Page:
1900 Park Fare at the Grand Floridian Resort is an interesting restaurant. It hosts character dining all day long, yet boasts three very different character meals. The Supercalifragilistic Breakfast sees Mary Poppins, Winnie the Pooh, Tigger, Alice, and the Mad Hatter, while the afternoon brings the Wonderland Tea Party. The meal I am focusing on here, though, is dinner, where 1900 Park Fare hosts Cinderella’s Happily Ever After Dinner.
My biggest problem with 1900 Park Fare is an extension of my opinion of the Grand Floridian Resort, in general. I find it very classy and clean, but ultimately boring and uninteresting (although I have been called boring and uninteresting myself, so maybe I am not the best judge). The restaurant is lightly carousel themed, with a few antique looking carousel horses and a band organ as the primary decorations. These items are incredibly nice, but they are few and go unnoticed far too easily. Other than that handful of items, the rest of the room is filled with beige. Nothing really draws the eye, and there is nothing special to even discuss here.
Luckily, most do not come for the atmosphere. The characters are the stars of any character meal, and they should be, given the excess price demanded for character meals. The group that attends this celebratory dinner is from the 1950 classic Cinderella, which is still a favorite of many. The idea that is portrayed during the meal is that this is a dinner celebrating the marriage of Cinderella and Prince Charming (both in attendance). Of course, Lady Tremaine (Cinderella’s step-mother) and Anastasia and Drizella (stepsisters) could not stay away, either.
For our particular meal, all five characters were very good. My daughter was a little apprehensive about the step-family, because “they are not very nice,” but the characters did a wonderful job of staying in character without scaring her away. By focusing on things like their jealousy of our food and my daughter’s looks, they were catty without being mean. Prince Charming was regal and debonair, although a little short (come on, I have to knock him somewhere). Strangely, the only character we found less than great was Cinderella. There was nothing in particular wrong with her, and my daughter said nothing, which is probably all that matters, but Cinderella seemed a little disinterested.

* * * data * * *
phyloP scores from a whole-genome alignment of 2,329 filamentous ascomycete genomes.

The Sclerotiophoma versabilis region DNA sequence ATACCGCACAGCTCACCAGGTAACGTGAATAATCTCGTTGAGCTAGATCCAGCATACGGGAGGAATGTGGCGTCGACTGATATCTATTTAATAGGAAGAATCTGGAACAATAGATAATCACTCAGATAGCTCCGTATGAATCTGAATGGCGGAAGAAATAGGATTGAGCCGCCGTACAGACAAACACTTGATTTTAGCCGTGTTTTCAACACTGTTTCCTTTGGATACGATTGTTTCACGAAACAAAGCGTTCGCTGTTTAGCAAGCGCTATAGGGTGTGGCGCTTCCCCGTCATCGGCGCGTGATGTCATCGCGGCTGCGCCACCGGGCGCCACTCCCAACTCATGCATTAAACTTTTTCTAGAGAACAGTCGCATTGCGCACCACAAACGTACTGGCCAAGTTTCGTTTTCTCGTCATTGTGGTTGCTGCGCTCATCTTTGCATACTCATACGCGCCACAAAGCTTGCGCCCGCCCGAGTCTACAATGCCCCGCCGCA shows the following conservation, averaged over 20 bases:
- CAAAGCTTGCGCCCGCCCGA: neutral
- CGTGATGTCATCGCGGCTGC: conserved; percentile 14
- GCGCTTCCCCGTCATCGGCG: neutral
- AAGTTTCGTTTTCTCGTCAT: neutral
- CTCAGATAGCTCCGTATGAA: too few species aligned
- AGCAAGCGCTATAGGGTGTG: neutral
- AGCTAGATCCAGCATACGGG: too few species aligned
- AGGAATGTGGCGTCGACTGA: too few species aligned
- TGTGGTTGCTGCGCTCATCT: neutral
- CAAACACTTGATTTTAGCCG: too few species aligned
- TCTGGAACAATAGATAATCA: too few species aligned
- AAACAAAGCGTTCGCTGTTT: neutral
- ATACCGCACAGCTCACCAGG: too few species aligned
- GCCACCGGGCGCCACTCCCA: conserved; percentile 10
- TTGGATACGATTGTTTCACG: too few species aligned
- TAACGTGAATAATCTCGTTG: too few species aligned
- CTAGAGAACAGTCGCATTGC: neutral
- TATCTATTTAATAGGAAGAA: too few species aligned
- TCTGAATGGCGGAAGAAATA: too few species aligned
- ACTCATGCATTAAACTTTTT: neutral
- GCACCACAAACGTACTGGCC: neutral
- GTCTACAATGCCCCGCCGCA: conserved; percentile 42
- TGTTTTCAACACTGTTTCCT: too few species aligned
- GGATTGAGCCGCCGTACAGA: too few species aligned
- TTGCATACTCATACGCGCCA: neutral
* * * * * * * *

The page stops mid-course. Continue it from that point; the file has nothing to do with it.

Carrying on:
I am, of course, picking on the poor princess. With every industry, service depends on the individual, and she was not even close to what I would consider “bad.” If I were rating the characters on a scale 1-5, with 1 being “Times Square Elmo” and 5 being “the Ariel I had at Akershus,” I would rate all characters a 4 (with Cinderella being a low 4), which is the “Disney” category. For the record 3 is “Universal” and 2 is “Mall Santa.” And, yes, that scale is approved by the National Society of Inane Rating Systems (NatSIRS).
For me personally, the food is the real star at 1900 Park Fare. It is served in a large buffet and contains many items not found on other Disney buffets. The line starts with 8 different salads and three different soups, then moves on to entrees such as sushi, strip loin, paella, coq au vin, and a create your own pasta station. Sides range from fruit to rice to beef stew, and the dessert table has several individually sized creations, as well as a big bowl of gummy bears (takes lots of willpower to walk by that, let me tell you).
Odds, Ends, and Details
While much of the food suffers from the buffet problem (stuff gets dry out there), most of it was very good and definitely above average for a character dinner. The buffet style, while creating preparedness issues, does allow a trial and error approach to unfamiliar items that is perfect for children and picky adults. You can see the full menu at the TouringPlans.com 1900 Park Fare page.
Cinderella’s Happily Ever After Dinner costs $39.99 per adult and $19.99 for those ages 3-9. The price may increase during peak times of the year and does not include tax. Alcoholic beverages are available, although those are not included in the buffet price. Dinner is served daily from 4:30 to 8:30 pm.
While I do not personally enjoy the decor at the Grand Floridian in general and at 1900 Park Fare in particular, I cannot help but admit that the characters and the food make this a good meal. It is one of the pricier character meals due to the royal guests, but the good, solid food makes it feel a little more worth the money. If you have a child (or adult) in your party who is really into the movie Cinderella, this is a meal that person will enjoy, although an appearance by Jaq or Gus every now and again would not be a bad thing.
Previous Character Meal Volumes: